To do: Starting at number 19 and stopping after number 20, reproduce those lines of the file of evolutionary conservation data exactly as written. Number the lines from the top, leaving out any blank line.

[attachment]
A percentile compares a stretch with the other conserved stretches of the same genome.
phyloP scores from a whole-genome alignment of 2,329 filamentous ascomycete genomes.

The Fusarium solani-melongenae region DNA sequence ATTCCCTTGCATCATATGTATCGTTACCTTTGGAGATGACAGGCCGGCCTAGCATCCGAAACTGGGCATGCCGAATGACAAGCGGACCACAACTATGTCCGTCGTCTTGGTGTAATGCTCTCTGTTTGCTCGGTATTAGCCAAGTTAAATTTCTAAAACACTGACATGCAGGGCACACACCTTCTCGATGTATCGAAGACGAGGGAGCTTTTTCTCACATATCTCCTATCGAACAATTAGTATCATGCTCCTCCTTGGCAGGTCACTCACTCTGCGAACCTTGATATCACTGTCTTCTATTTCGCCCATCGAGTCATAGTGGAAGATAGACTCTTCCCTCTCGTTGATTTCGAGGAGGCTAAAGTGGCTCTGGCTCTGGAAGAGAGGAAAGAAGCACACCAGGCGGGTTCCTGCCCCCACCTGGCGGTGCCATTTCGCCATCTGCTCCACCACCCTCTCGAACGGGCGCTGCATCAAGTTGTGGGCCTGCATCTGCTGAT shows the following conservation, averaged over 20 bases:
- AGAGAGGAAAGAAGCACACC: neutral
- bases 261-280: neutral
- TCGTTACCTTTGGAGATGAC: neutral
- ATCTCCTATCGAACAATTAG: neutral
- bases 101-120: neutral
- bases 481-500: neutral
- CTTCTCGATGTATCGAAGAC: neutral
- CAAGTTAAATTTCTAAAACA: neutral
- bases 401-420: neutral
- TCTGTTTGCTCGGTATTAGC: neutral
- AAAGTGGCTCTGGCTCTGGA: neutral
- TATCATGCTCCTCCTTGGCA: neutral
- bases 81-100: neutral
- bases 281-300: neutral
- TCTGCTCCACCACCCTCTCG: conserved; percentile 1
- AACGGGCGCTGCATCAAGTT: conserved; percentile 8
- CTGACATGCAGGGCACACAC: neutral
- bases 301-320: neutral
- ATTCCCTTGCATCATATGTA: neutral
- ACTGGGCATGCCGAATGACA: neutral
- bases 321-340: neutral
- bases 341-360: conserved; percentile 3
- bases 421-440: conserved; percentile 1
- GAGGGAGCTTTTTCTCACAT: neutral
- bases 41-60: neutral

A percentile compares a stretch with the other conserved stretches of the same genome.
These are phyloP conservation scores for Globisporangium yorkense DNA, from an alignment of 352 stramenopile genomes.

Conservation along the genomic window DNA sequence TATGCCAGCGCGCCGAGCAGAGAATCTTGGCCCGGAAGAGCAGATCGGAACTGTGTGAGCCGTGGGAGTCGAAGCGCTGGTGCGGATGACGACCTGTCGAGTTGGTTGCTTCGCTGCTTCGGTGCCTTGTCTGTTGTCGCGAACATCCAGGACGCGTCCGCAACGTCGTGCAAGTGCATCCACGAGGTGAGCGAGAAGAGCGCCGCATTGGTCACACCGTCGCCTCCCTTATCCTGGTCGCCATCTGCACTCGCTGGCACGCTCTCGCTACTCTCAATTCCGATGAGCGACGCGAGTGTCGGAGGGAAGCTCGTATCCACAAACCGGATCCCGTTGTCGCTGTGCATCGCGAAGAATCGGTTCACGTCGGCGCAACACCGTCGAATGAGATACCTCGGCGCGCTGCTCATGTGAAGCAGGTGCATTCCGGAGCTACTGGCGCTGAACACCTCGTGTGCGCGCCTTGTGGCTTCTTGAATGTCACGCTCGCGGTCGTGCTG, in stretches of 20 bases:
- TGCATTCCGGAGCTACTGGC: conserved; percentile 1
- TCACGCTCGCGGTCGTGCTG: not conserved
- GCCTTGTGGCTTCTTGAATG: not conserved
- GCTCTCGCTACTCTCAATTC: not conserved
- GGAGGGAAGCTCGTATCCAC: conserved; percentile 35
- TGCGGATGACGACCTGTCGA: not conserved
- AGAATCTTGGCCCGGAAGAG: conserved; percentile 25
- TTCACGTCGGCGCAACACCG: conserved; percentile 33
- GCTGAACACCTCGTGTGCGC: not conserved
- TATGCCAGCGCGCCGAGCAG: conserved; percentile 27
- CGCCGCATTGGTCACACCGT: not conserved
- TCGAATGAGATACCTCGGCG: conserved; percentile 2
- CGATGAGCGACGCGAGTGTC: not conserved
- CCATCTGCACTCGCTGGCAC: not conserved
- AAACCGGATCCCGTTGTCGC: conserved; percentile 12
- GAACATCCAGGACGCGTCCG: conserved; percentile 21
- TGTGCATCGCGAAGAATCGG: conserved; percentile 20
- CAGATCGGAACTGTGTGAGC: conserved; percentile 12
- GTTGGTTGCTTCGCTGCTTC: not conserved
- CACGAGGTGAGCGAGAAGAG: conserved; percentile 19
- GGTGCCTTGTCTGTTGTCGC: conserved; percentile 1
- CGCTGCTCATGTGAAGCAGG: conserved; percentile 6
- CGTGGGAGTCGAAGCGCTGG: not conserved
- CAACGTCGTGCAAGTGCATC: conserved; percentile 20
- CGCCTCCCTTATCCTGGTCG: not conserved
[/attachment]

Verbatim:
- AACGGGCGCTGCATCAAGTT: conserved; percentile 8
- CTGACATGCAGGGCACACAC: neutral